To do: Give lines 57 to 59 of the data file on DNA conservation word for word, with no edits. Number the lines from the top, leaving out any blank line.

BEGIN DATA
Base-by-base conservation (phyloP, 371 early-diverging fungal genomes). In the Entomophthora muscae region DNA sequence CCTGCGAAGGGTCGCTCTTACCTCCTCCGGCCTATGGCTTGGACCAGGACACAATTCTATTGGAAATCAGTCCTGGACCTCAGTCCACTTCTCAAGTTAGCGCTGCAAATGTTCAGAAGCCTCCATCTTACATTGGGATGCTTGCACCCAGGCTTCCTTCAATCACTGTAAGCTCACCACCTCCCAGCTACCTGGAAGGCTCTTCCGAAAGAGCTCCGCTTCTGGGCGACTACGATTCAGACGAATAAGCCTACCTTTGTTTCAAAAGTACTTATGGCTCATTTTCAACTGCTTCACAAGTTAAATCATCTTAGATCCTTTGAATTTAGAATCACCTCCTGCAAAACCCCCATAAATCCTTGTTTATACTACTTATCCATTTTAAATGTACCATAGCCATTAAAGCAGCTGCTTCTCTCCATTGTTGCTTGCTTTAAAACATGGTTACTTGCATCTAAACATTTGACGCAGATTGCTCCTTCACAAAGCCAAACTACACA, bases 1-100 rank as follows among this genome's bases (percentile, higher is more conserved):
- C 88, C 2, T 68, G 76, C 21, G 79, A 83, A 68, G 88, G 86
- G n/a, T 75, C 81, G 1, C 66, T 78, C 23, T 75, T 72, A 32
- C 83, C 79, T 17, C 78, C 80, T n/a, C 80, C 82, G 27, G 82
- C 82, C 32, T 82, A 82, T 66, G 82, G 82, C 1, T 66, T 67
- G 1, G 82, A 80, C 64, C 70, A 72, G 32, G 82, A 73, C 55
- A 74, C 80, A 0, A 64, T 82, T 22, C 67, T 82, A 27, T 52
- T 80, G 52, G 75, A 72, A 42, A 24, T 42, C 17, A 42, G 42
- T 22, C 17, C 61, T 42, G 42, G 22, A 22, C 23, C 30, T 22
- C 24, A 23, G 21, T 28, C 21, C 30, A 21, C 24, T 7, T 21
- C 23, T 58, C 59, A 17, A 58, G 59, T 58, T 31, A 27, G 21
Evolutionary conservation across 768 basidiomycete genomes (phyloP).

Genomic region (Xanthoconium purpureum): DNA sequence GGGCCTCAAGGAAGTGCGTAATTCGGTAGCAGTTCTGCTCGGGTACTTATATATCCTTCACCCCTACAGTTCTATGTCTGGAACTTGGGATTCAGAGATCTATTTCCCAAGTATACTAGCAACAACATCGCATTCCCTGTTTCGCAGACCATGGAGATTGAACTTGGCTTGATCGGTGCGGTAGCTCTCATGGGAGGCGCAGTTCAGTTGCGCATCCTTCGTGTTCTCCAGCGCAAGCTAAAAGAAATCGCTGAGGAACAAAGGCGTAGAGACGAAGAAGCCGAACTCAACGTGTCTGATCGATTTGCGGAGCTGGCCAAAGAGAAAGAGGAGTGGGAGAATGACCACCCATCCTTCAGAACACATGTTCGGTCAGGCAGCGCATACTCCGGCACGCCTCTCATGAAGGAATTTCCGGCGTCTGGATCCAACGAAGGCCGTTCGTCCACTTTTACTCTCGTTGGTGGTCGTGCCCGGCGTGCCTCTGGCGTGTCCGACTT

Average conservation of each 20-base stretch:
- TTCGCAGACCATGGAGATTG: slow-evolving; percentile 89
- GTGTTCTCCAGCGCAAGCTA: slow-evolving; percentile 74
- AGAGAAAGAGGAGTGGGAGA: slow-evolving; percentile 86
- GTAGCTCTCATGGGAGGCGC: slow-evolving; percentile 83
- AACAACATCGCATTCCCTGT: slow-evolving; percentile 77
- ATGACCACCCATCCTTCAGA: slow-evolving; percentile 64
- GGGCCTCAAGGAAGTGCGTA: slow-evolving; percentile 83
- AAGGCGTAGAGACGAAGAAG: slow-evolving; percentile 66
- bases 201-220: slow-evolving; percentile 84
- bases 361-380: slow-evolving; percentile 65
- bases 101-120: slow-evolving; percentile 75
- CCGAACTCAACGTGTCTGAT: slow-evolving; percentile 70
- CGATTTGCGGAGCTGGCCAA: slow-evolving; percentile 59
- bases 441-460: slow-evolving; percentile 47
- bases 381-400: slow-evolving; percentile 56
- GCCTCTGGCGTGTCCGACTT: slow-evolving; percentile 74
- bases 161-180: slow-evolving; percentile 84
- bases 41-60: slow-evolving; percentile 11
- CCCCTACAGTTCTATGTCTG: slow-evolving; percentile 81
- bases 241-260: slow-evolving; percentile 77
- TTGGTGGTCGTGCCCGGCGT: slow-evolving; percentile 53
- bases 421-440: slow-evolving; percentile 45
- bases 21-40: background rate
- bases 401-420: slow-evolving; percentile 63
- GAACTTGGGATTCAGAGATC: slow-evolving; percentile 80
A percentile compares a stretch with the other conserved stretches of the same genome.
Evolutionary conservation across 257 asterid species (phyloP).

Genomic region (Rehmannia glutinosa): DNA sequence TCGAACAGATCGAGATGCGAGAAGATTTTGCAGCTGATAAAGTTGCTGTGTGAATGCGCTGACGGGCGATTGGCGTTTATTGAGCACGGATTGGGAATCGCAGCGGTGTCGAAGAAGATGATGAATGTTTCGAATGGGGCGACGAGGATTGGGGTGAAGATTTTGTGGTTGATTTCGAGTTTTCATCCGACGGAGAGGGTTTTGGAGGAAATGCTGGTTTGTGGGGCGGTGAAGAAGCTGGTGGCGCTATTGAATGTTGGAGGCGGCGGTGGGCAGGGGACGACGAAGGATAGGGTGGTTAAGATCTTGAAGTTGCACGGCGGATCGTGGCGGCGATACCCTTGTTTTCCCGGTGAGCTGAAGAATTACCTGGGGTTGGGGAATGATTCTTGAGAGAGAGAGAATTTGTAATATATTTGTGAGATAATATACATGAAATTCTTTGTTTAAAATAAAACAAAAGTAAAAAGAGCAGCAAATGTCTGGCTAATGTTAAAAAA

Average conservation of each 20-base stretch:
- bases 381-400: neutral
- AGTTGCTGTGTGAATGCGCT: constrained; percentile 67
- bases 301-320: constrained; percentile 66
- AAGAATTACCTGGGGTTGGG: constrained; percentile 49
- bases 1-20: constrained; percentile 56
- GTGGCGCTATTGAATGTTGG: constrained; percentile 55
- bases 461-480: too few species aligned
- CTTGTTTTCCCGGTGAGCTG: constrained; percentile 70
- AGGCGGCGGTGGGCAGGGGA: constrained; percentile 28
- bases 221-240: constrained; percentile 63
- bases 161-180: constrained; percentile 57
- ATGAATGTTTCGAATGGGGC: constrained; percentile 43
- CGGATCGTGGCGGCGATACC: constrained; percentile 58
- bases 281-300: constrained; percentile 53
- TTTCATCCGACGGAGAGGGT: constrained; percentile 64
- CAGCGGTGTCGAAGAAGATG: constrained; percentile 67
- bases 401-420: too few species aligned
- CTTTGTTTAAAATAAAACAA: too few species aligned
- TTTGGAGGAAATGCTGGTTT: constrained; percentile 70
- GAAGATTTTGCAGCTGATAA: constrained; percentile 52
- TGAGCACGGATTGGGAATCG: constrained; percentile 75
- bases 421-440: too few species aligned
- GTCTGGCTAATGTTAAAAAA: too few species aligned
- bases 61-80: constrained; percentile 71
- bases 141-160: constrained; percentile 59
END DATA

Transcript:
- bases 281-300: constrained; percentile 53
- TTTCATCCGACGGAGAGGGT: constrained; percentile 64
- CAGCGGTGTCGAAGAAGATG: constrained; percentile 67